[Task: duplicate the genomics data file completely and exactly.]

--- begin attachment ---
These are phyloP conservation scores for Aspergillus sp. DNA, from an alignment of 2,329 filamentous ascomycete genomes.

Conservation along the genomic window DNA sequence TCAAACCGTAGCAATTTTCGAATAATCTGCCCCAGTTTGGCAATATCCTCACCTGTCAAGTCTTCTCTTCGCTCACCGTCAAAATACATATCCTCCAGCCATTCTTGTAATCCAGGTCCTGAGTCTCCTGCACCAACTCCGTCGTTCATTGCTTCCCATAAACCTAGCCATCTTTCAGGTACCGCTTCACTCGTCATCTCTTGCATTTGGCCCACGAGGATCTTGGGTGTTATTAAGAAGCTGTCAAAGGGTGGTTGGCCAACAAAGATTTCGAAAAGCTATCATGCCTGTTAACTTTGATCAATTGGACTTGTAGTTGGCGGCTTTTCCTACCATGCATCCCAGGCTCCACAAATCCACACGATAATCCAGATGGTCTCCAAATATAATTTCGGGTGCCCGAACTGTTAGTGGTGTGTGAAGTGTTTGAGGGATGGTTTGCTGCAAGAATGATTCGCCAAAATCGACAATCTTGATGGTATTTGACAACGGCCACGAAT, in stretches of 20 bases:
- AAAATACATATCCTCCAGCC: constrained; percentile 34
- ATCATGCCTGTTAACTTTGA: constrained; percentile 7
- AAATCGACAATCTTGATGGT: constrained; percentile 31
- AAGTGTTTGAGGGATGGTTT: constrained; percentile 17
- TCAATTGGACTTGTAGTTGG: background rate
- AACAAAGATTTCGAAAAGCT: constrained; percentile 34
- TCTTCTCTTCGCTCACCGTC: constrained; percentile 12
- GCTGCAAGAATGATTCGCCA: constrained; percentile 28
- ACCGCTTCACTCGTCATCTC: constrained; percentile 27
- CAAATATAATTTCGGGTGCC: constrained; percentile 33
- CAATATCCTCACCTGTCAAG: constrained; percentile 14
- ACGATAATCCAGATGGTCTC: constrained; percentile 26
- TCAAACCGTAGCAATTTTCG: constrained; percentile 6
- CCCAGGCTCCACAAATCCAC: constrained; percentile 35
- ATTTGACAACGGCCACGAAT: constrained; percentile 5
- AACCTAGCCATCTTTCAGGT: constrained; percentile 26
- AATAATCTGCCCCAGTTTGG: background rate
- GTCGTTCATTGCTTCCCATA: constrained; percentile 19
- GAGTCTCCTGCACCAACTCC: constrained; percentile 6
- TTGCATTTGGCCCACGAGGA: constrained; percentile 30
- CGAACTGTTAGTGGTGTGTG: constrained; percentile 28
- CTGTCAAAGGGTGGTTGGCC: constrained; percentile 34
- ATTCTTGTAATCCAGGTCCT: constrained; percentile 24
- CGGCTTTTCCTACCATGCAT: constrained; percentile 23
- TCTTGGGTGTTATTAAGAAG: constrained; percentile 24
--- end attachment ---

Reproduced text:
These are phyloP conservation scores for Aspergillus sp. DNA, from an alignment of 2,329 filamentous ascomycete genomes.

Conservation along the genomic window DNA sequence TCAAACCGTAGCAATTTTCGAATAATCTGCCCCAGTTTGGCAATATCCTCACCTGTCAAGTCTTCTCTTCGCTCACCGTCAAAATACATATCCTCCAGCCATTCTTGTAATCCAGGTCCTGAGTCTCCTGCACCAACTCCGTCGTTCATTGCTTCCCATAAACCTAGCCATCTTTCAGGTACCGCTTCACTCGTCATCTCTTGCATTTGGCCCACGAGGATCTTGGGTGTTATTAAGAAGCTGTCAAAGGGTGGTTGGCCAACAAAGATTTCGAAAAGCTATCATGCCTGTTAACTTTGATCAATTGGACTTGTAGTTGGCGGCTTTTCCTACCATGCATCCCAGGCTCCACAAATCCACACGATAATCCAGATGGTCTCCAAATATAATTTCGGGTGCCCGAACTGTTAGTGGTGTGTGAAGTGTTTGAGGGATGGTTTGCTGCAAGAATGATTCGCCAAAATCGACAATCTTGATGGTATTTGACAACGGCCACGAAT, in stretches of 20 bases:
- AAAATACATATCCTCCAGCC: constrained; percentile 34
- ATCATGCCTGTTAACTTTGA: constrained; percentile 7
- AAATCGACAATCTTGATGGT: constrained; percentile 31
- AAGTGTTTGAGGGATGGTTT: constrained; percentile 17
- TCAATTGGACTTGTAGTTGG: background rate
- AACAAAGATTTCGAAAAGCT: constrained; percentile 34
- TCTTCTCTTCGCTCACCGTC: constrained; percentile 12
- GCTGCAAGAATGATTCGCCA: constrained; percentile 28
- ACCGCTTCACTCGTCATCTC: constrained; percentile 27
- CAAATATAATTTCGGGTGCC: constrained; percentile 33
- CAATATCCTCACCTGTCAAG: constrained; percentile 14
- ACGATAATCCAGATGGTCTC: constrained; percentile 26
- TCAAACCGTAGCAATTTTCG: constrained; percentile 6
- CCCAGGCTCCACAAATCCAC: constrained; percentile 35
- ATTTGACAACGGCCACGAAT: constrained; percentile 5
- AACCTAGCCATCTTTCAGGT: constrained; percentile 26
- AATAATCTGCCCCAGTTTGG: background rate
- GTCGTTCATTGCTTCCCATA: constrained; percentile 19
- GAGTCTCCTGCACCAACTCC: constrained; percentile 6
- TTGCATTTGGCCCACGAGGA: constrained; percentile 30
- CGAACTGTTAGTGGTGTGTG: constrained; percentile 28
- CTGTCAAAGGGTGGTTGGCC: constrained; percentile 34
- ATTCTTGTAATCCAGGTCCT: constrained; percentile 24
- CGGCTTTTCCTACCATGCAT: constrained; percentile 23
- TCTTGGGTGTTATTAAGAAG: constrained; percentile 24